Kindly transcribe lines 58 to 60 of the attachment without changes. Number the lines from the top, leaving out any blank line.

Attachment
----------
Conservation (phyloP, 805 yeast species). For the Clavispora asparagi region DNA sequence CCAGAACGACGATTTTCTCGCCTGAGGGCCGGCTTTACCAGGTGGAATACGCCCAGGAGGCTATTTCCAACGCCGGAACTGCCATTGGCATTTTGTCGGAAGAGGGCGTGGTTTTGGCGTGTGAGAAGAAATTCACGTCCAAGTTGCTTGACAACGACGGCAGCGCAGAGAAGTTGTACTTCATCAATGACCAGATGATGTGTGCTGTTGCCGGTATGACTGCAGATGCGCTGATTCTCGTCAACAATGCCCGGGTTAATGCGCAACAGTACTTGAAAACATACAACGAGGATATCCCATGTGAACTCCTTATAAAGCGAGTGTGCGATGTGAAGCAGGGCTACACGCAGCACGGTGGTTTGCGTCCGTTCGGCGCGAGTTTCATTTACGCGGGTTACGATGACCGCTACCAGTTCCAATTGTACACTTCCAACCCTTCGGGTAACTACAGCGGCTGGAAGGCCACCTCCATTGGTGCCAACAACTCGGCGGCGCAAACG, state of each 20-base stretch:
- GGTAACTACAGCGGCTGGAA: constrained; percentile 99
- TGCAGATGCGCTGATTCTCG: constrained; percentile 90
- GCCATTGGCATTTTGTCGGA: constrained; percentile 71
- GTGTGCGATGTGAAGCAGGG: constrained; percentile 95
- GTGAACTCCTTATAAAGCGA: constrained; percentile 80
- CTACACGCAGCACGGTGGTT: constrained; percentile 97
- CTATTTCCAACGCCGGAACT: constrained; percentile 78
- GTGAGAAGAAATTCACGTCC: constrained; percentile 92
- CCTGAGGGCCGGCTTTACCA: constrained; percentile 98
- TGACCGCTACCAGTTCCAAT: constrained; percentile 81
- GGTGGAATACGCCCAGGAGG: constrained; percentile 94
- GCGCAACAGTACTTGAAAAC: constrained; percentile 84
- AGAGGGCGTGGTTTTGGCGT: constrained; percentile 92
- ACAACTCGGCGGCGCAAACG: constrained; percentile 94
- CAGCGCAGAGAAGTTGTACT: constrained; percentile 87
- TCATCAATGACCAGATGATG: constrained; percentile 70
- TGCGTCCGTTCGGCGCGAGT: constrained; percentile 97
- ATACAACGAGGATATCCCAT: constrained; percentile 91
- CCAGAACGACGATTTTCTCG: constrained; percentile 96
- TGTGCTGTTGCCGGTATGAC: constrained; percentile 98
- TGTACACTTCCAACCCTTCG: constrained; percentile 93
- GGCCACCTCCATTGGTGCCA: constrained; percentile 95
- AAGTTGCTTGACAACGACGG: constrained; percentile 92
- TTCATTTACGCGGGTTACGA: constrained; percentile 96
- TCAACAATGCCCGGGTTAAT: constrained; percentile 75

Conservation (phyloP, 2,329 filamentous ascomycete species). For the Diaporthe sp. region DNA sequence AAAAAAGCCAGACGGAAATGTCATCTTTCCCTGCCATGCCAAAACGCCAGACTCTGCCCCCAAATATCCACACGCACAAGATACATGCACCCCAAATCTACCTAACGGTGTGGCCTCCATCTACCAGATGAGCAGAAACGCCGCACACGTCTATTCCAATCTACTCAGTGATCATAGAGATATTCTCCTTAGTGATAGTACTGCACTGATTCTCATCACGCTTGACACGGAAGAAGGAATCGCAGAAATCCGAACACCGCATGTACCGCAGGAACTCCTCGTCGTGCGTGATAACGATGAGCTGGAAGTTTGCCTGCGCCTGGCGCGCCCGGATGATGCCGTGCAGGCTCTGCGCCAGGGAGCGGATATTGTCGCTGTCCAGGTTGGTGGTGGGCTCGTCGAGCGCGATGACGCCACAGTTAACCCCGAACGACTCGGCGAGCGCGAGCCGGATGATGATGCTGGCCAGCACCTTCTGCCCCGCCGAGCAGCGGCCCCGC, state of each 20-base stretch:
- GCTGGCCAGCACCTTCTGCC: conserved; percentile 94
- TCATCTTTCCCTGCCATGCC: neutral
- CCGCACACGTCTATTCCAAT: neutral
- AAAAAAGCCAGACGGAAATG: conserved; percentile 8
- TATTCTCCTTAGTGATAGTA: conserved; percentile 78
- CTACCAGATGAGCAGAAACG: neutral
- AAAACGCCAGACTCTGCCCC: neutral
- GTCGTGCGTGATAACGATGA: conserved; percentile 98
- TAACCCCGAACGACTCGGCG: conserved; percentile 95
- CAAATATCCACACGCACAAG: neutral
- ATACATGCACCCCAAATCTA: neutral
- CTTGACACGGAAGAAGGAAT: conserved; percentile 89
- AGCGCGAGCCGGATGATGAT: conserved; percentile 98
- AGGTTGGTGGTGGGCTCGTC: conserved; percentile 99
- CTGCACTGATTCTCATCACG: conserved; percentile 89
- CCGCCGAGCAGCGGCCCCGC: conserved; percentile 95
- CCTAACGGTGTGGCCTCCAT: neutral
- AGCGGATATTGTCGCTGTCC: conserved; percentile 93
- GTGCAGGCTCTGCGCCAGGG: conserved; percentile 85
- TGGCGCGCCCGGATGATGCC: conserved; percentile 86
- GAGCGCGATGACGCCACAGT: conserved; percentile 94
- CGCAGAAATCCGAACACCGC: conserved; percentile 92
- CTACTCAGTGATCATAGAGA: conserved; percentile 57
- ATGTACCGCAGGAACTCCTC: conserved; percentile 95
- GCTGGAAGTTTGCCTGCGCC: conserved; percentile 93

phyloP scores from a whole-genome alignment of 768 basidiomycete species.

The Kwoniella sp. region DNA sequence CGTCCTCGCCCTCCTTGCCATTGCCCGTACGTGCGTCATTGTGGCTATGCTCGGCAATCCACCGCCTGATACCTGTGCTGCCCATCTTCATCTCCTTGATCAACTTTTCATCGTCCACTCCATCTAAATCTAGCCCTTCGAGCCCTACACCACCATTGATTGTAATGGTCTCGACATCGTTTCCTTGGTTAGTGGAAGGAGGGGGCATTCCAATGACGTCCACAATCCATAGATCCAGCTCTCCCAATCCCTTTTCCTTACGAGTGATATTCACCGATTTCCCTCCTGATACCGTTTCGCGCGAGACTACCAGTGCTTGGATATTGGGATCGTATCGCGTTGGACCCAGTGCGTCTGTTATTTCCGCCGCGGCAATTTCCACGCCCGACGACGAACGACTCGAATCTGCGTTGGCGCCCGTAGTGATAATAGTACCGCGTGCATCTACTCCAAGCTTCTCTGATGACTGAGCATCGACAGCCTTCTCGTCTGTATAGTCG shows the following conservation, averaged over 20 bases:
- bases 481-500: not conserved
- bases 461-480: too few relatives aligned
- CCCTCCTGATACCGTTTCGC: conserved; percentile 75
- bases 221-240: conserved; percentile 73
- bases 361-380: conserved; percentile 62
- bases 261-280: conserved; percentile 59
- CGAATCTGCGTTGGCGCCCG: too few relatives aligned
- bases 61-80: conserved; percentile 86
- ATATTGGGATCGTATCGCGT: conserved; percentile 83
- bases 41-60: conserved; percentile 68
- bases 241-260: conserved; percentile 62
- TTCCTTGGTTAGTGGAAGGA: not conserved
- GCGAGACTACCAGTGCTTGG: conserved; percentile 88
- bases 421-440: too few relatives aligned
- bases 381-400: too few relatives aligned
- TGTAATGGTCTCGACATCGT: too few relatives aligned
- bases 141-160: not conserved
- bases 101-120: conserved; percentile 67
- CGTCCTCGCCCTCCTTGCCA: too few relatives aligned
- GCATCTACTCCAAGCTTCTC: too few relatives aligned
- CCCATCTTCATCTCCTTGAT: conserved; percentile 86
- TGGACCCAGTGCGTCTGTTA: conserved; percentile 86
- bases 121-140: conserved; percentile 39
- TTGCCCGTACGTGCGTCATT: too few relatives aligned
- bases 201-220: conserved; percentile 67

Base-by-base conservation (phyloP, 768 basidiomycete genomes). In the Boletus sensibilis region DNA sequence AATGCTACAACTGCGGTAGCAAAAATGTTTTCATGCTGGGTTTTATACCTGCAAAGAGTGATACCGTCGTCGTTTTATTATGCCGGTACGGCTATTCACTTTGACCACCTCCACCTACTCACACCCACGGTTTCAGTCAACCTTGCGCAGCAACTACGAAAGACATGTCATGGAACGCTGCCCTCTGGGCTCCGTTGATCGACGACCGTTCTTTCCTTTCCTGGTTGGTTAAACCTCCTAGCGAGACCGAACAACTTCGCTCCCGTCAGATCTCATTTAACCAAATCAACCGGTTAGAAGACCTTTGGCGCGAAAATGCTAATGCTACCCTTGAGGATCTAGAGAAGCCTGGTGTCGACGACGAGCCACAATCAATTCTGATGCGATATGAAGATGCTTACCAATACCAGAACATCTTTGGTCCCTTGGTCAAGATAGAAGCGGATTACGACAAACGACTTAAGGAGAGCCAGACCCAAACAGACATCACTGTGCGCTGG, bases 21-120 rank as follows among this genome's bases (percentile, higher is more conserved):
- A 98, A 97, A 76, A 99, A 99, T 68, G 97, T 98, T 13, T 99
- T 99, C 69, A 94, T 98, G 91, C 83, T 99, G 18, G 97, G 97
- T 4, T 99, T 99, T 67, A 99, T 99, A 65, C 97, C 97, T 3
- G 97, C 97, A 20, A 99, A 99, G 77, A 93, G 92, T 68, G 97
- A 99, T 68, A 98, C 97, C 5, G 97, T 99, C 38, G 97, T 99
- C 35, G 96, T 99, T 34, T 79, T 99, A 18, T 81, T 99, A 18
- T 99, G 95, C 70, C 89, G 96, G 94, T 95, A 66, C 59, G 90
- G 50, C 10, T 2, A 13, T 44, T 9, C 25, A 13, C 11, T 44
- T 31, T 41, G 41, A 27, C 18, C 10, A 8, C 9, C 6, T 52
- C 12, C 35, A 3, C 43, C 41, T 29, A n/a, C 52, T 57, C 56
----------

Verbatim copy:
- bases 221-240: conserved; percentile 73
- bases 361-380: conserved; percentile 62
- bases 261-280: conserved; percentile 59